The speed of the web and social networks that echo the message help to magnify what is happening – such as in the case of the so-called “filial correction” to Pope Francis – like as if nothing similar had ever happened before. A close look at the recent history of the Church shows that this is not the case, and helps place into the right slot the document signed by 79 scholars, researchers, journalists and bloggers in which it is claimed that Pope Francis has propagated 7 “heretical propositions”. The authors of the text, also signed by the ex-president of the IOR Ettore Gotti Tedeschi, quote 7 “heresies” that the Pontiff has actually never written or pronounced, but which have been “deduced” from his magisterium and his speeches. It is probably the first step towards that “formal correction” of which the American Cardinal Raymond Leo Burke, one of the four signatories of the “dubia” on Amoris laetitia, spoke frequently about.
A look backwards helps to understand the real scope of this document. John Paul II was repeatedly attacked while he was alive, for his statements in line with the Second Vatican Ecumenical Council (the real issue for many critics) regarding ecumenism, religious freedom and dialogue with other religions. After his death some from the ultra-traditional side, like the Sedevacantism (those who believe the see has been vacant since the death of Pope Pius XII), who have come to blame him for 101 “heresies” challenging his magisterium with quotes taken from the Papal documents of the past.
In 1989, theologians from Tübingen, Norbert Greinacher and Dietmar Mieth and a group of dissidents promoted an “open letter” that was signed by 162 teachers of German-speaking Catholic theology. In the Netherlands, 17,000 lay people and ecclesiastics quickly signed it and were followed by 16,000 parish priests and lay people, along with a hundred or so Catholic groups in the then Federal Republic of Germany. Similar statements appeared in Belgium, France, Spain, Italy, Brazil and the United States. The reason for the declaration was John Paul’s appointment of the successor of the Cologne bishop “without respecting the suggestions of the local churches and neglecting their established rights”.
Returning to the criticism coming from the more “traditionalist” or conservative side, one must not forget the attacks, sometimes fierce, against Benedict XVI for some of his interventions on the subject of ecumenism or for the decision to participate in the inter-religious meeting in Assisi. Nor should it be forgotten that even Cardinal Gerhard Ludwig Müller, not-yet-cardinal at the time, was also criticized in the weeks prior to his appointment as Prefect of the Congregation for the Doctrine of the Faith in 2012. An operation was conducted at a high level from inside the Roman Curia to single out some of his statements judged “heterodox” in an attempt to try and block his appointment.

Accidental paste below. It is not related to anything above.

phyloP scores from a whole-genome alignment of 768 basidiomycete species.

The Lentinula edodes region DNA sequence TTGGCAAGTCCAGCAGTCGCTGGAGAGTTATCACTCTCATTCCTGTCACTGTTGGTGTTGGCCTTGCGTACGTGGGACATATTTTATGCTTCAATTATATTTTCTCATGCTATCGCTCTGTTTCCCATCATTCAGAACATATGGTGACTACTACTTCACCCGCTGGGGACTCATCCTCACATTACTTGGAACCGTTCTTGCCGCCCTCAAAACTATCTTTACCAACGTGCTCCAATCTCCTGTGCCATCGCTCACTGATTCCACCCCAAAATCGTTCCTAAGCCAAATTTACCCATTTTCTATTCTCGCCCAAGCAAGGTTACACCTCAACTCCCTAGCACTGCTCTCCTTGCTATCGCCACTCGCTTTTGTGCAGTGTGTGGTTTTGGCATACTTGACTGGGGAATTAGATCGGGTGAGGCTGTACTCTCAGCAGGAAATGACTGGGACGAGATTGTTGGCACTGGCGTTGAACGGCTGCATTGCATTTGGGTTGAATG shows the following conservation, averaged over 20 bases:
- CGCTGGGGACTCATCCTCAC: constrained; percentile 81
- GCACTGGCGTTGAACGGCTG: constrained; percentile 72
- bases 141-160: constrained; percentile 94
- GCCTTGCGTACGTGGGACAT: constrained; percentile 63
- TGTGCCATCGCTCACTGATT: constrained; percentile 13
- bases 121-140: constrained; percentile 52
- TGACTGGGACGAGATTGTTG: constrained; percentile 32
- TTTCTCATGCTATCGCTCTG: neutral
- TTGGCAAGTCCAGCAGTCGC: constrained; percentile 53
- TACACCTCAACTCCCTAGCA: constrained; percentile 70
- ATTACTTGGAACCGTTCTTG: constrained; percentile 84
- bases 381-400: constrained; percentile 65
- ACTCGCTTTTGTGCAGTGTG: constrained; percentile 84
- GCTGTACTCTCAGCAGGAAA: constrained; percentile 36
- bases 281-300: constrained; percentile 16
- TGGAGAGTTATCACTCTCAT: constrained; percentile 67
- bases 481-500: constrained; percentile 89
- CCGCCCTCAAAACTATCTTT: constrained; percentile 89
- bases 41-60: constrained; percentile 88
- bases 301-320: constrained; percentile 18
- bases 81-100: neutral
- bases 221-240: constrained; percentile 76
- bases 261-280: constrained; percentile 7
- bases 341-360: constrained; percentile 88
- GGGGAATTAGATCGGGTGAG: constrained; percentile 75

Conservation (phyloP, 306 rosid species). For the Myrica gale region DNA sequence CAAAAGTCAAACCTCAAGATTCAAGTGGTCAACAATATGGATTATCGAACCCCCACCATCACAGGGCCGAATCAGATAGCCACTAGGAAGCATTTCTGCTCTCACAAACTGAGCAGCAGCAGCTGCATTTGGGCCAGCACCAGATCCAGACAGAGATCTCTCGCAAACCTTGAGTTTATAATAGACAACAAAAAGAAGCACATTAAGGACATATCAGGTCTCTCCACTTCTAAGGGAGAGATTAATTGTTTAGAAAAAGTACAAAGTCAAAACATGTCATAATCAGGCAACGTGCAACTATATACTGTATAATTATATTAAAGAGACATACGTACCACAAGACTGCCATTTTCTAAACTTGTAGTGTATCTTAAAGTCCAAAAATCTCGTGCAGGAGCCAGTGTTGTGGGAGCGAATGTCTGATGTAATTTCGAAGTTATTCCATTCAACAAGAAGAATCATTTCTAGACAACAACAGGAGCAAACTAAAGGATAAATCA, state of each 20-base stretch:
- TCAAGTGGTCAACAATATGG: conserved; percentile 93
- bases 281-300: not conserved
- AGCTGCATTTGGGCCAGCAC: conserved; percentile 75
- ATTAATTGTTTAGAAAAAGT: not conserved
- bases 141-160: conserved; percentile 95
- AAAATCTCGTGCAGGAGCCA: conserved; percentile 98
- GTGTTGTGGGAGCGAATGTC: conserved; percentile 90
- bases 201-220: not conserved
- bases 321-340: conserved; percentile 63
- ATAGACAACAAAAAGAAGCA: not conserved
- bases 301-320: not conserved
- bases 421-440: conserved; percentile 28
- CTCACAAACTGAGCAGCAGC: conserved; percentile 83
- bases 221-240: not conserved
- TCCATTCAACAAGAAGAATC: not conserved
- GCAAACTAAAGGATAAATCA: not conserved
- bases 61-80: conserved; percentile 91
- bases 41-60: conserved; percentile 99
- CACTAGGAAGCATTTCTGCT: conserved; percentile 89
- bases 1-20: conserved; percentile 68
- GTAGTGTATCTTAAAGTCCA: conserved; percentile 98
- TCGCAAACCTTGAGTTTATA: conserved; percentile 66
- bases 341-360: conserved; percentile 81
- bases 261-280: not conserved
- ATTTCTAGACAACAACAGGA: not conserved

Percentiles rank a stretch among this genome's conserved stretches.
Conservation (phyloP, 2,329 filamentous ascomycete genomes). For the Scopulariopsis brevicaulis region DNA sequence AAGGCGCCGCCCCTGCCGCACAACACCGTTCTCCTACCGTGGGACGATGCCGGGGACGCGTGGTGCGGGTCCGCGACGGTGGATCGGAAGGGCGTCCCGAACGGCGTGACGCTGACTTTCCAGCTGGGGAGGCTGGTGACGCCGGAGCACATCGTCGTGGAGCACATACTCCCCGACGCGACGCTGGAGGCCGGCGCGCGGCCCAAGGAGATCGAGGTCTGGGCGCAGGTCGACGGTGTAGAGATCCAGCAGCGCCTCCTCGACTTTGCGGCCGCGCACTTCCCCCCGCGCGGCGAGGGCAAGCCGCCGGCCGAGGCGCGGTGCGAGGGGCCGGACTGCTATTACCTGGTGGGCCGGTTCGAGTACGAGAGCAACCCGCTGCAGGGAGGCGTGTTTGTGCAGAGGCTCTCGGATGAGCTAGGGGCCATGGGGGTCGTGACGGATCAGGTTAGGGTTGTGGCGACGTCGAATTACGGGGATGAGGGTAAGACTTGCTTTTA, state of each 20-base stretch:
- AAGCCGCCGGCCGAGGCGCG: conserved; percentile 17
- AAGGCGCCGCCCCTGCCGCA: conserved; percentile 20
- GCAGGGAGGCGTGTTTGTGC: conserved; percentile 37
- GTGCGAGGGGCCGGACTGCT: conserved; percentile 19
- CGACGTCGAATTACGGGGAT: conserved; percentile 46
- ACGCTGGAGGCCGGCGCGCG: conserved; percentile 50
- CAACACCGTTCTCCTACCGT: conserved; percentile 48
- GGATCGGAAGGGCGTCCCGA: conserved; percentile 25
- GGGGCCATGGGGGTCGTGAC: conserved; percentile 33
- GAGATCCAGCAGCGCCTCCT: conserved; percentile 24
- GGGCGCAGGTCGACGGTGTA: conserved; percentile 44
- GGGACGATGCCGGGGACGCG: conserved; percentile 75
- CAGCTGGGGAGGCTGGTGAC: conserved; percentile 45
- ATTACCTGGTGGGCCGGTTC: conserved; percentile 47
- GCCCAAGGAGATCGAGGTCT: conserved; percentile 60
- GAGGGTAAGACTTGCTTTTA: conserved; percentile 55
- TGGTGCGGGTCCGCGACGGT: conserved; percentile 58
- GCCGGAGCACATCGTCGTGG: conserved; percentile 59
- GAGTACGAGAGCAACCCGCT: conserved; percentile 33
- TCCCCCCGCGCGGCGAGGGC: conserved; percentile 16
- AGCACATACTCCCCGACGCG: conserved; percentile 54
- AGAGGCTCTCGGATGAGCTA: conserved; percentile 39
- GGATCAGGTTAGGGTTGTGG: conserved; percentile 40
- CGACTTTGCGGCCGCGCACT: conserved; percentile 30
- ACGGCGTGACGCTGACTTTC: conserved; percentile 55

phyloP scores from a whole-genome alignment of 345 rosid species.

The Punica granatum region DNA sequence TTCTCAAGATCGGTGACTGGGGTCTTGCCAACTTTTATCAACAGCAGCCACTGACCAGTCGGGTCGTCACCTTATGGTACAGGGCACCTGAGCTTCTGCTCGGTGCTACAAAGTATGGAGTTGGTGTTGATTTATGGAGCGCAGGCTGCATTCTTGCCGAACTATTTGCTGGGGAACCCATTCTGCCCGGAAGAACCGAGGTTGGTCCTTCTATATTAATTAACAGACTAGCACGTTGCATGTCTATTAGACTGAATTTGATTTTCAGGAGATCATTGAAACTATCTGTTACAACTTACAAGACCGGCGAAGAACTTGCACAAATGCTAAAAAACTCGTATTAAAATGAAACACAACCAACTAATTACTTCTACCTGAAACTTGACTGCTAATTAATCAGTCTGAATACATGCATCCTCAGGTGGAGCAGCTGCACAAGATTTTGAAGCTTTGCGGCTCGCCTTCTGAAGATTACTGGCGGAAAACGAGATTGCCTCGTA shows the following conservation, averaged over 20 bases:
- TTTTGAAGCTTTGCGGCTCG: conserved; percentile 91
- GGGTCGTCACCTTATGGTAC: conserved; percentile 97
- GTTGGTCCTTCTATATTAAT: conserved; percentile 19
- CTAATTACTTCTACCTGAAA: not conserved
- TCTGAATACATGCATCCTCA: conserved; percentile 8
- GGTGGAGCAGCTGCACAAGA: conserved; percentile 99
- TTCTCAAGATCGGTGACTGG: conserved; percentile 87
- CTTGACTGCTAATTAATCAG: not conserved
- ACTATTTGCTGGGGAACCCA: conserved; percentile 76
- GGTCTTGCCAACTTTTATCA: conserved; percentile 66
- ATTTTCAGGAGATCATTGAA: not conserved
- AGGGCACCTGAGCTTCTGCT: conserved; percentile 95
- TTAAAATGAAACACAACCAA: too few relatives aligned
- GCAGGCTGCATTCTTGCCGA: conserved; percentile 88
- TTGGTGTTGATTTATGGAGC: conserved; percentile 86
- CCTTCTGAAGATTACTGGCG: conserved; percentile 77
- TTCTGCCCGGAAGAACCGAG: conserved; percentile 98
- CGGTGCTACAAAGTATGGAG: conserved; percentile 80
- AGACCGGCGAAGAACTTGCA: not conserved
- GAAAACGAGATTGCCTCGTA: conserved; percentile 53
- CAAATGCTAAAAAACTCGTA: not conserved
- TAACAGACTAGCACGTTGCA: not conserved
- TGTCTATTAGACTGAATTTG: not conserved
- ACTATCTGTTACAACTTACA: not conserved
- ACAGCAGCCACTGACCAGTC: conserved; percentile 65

Translations into different languages of the “doubtful” passages of his works were anonymously emailed to several journalists in the hope that they would turn their pen against Müller. Today, the texts are scattered in websites and blogs close to the so-called traditionalist and lefebbrian world. At the time, the future Prefect had written that “The doctrine of the Perpetual Virginity of the Blessed Virgin Mary is not so much concerned with specific physiological proprieties in the natural process of birth “, that ““In reality, the body and blood of Christ do not mean the material components of the human person of Jesus during his lifetime or in his transfigured corporality” and that thanks to baptism “we as Catholics and evangelical Christians are already united even in what we call the visible Church”.
At that moment, in defense of Müller, Don Nicola Bux, who was a consultant to the Congregation for the Doctrine of the Faith, took part in an interview with Vatican Insider and said, “doctrinal development benefits from debate: who has more arguments, convinces. In the charges against Bishop Müller, there is extrapolation from the context: it is easy to condemn anyone like this. A true Catholic must trust the authority of the Pope, always.”.
Full story at La Stampa.